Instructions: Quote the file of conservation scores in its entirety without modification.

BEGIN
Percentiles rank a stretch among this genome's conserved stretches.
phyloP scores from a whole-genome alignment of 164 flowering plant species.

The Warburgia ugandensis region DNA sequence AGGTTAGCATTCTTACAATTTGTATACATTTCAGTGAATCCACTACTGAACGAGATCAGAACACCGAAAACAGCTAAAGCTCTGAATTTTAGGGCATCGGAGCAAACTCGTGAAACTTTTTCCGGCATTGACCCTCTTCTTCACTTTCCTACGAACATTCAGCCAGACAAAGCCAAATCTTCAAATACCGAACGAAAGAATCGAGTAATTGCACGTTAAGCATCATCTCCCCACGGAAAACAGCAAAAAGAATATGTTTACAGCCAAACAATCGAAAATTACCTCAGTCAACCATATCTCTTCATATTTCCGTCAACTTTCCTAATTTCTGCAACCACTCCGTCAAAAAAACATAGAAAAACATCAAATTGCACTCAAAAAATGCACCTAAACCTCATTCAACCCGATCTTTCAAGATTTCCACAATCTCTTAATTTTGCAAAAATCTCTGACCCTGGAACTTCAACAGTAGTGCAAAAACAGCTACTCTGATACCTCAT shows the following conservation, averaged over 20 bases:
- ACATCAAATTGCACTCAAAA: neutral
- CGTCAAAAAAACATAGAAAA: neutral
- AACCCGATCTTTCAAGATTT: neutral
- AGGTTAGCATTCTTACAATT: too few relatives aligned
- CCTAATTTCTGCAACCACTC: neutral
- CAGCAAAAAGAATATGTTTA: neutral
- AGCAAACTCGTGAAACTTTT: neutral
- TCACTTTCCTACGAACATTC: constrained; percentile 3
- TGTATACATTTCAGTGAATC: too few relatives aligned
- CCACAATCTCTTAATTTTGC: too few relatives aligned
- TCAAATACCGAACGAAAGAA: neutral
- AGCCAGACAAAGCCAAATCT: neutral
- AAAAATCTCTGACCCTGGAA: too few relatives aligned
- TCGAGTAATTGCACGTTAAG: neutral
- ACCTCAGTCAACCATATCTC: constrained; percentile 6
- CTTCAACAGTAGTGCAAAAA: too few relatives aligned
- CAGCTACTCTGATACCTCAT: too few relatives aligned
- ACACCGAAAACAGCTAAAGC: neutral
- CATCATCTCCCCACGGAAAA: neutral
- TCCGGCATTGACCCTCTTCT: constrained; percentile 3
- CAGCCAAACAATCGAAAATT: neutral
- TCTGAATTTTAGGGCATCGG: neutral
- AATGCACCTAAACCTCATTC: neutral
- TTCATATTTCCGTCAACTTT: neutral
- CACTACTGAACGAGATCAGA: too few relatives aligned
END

Percentiles rank a stretch among this genome's conserved stretches.
phyloP scores from a whole-genome alignment of 164 flowering plant species.

The Warburgia ugandensis region DNA sequence AGGTTAGCATTCTTACAATTTGTATACATTTCAGTGAATCCACTACTGAACGAGATCAGAACACCGAAAACAGCTAAAGCTCTGAATTTTAGGGCATCGGAGCAAACTCGTGAAACTTTTTCCGGCATTGACCCTCTTCTTCACTTTCCTACGAACATTCAGCCAGACAAAGCCAAATCTTCAAATACCGAACGAAAGAATCGAGTAATTGCACGTTAAGCATCATCTCCCCACGGAAAACAGCAAAAAGAATATGTTTACAGCCAAACAATCGAAAATTACCTCAGTCAACCATATCTCTTCATATTTCCGTCAACTTTCCTAATTTCTGCAACCACTCCGTCAAAAAAACATAGAAAAACATCAAATTGCACTCAAAAAATGCACCTAAACCTCATTCAACCCGATCTTTCAAGATTTCCACAATCTCTTAATTTTGCAAAAATCTCTGACCCTGGAACTTCAACAGTAGTGCAAAAACAGCTACTCTGATACCTCAT shows the following conservation, averaged over 20 bases:
- ACATCAAATTGCACTCAAAA: neutral
- CGTCAAAAAAACATAGAAAA: neutral
- AACCCGATCTTTCAAGATTT: neutral
- AGGTTAGCATTCTTACAATT: too few relatives aligned
- CCTAATTTCTGCAACCACTC: neutral
- CAGCAAAAAGAATATGTTTA: neutral
- AGCAAACTCGTGAAACTTTT: neutral
- TCACTTTCCTACGAACATTC: constrained; percentile 3
- TGTATACATTTCAGTGAATC: too few relatives aligned
- CCACAATCTCTTAATTTTGC: too few relatives aligned
- TCAAATACCGAACGAAAGAA: neutral
- AGCCAGACAAAGCCAAATCT: neutral
- AAAAATCTCTGACCCTGGAA: too few relatives aligned
- TCGAGTAATTGCACGTTAAG: neutral
- ACCTCAGTCAACCATATCTC: constrained; percentile 6
- CTTCAACAGTAGTGCAAAAA: too few relatives aligned
- CAGCTACTCTGATACCTCAT: too few relatives aligned
- ACACCGAAAACAGCTAAAGC: neutral
- CATCATCTCCCCACGGAAAA: neutral
- TCCGGCATTGACCCTCTTCT: constrained; percentile 3
- CAGCCAAACAATCGAAAATT: neutral
- TCTGAATTTTAGGGCATCGG: neutral
- AATGCACCTAAACCTCATTC: neutral
- TTCATATTTCCGTCAACTTT: neutral
- CACTACTGAACGAGATCAGA: too few relatives aligned